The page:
Synaptic pruning is a process that takes place in the brain whenever we try to learn something new or adopt a new behaviour. Behavioural Science Expert, James Clear, explains it as follows:
There is a phenomenon that happens as we age called synaptic pruning. Synapses are connections between the neurons in your brain. The basic idea is that your brain prunes away connections between neurons that don’t get used and builds up connections that get used more frequently. James Clear
What this means is that as an adult, when you are trying to adopt a completely new behaviour, no matter how small it seems, for that behaviour to become a habit, the brain needs to build (or rebuild) a new neural pathway. And these pathways take time to form. Exactly how long it takes can vary depending on many factors.
I’ve read different theories on how long it takes to form a new habit. However, one of the more reputable studies, published in the European Journal of Social Psychology, found that it takes between 18 and 254 days, with the average being 66 days. That’s more than two months on average to form a new habit.
The good news is that once these pathways are well established and the habits are formed they become much easier to stick to and in many cases start happening subconsciously.
Think of some of the daily tasks you perform without even thinking about it, like brushing your teeth in the morning or putting your shoes on before you leave the house.
These established habits already have well-formed neuro pathways. And by knowing this, we can take advantage of it.
Rather than trying to force our brains to build a completely new pathway for each habit we want to adopt, we can instead attach these new habits to one of the established pathways. It’s what’s known as ‘habit stacking’.
What is habit stacking?
The term ‘habit stacking’ was coined by author S.J Scott in his book Habit Stacking: 127 Small Changes to Improve Your Health, Wealth, and Happiness
The process of habit stacking involves grouping small activities together into a chain or mini-routine. You then treat the chain like a mental checklist. So, rather than having to remember to do all the individual activities, you just remember to start the routine and work through them in a sequence – i.e. before I do Y, I do X. After I do Y, I do Z.
This means you can implement a new habit by attaching it to an existing habit. The existing habit then serves as both an anchor and a trigger for the new habit.
For instance, if you want to start writing a daily journal you could attach it to your existing daily habit of eating breakfast e.g. after I eat breakfast, but before I wash the dishes, I will write a few sentences in my journal.
You can help make it even easier to remember by adding a visual reminder such as leaving your journal next to the breakfast cereal.
How to create a habit stack
Step 1: Choose something small
This strategy works best for small habits. So choose something that requires less than five minutes. In reality, many of these things often take less than a minute to complete.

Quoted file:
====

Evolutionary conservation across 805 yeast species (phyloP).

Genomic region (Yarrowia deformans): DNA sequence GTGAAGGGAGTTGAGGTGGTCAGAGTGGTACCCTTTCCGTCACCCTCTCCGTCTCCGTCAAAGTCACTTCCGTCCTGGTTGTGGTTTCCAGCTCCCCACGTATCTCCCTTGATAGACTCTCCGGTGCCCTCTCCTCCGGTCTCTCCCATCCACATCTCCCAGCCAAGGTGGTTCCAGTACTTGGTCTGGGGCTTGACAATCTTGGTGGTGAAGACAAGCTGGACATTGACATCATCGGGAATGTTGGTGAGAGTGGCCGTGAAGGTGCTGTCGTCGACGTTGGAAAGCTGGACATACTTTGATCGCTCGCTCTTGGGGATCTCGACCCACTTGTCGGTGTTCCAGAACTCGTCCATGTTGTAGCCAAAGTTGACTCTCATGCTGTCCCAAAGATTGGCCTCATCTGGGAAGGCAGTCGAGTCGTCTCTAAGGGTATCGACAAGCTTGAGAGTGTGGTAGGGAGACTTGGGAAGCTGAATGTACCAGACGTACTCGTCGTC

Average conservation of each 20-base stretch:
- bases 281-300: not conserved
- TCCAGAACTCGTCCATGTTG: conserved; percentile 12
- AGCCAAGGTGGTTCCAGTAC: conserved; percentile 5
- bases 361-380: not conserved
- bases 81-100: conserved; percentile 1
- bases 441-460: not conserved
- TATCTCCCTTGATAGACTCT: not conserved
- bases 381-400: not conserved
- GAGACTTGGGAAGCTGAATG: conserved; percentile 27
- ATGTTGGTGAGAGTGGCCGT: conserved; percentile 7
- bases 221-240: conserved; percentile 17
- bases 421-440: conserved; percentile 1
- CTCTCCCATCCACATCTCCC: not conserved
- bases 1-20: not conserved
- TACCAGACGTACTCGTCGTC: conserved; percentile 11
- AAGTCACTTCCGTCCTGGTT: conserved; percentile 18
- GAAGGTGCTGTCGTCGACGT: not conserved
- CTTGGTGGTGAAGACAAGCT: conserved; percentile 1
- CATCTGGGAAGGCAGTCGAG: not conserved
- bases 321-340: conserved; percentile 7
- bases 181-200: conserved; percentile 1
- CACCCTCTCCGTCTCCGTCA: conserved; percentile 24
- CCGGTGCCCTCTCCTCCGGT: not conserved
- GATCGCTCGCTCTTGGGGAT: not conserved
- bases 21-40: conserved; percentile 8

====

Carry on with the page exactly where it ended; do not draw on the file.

But even if you ultimately want to establish a larger habit, you can start by breaking it down into something much smaller and more achievable.
For instance, rather than immediately attempting to meditate for 30 minutes every day, you can start by meditating for just one minute per day. Small habits are much easier to implement and once the habit is formed, it’s easy to increase if you want to.
Step 2: Identify a suitable anchor
Next, you need to choose an existing habit to which you can attach the new habit. To serve as a trigger it needs to be something very specific such as switching the kettle on or starting the engine in the car. If it’s too vague e.g. ‘sometime during breakfast’ it is less likely to work.
It’s also important that the anchor matches the desired frequency of the new habit. Therefore, if it’s something you want to do daily, choose an existing daily habit as the anchor. But if it’s something you want to do once a week, find a weekly habit to use as the anchor. As you can imagine, if you try to attach a weekly habit to a daily habit, you just end up confusing yourself.
Step 3: Set the sequence
The new habit can be inserted before, after, or possibly even on top of the existing habit. What’s important is that you establish a sequence of events.
Before I brush my teeth I will floss.
After I brush my teeth I will mouthwash.
After I mouthwash I will drink a glass of water.
While I am sitting on the train each morning I will read one chapter from my book
Step 4: Chain multiple habits together to form routines
Each of these habit stacks establishes a mini-routine. And there are various times throughout the day or the week where we can follow routines.
Your morning routine is an obvious one, as it’s a time of day when most people already follow a set pattern. But you may also develop a nighttime routine before you go to bed, or a work-routine whenever you sit down at your desk to start working.
In fact, our work-routine is a good example of where habit stacking can help a lot. Many of us start the workday on auto-pilot and fall into the habit of simply turning on the computer and opening our email. But imagine if you could set up a more productive habit stack which is triggered by the action of sitting down at your desk each morning.
Before I sit at my desk I fill up my bottle of water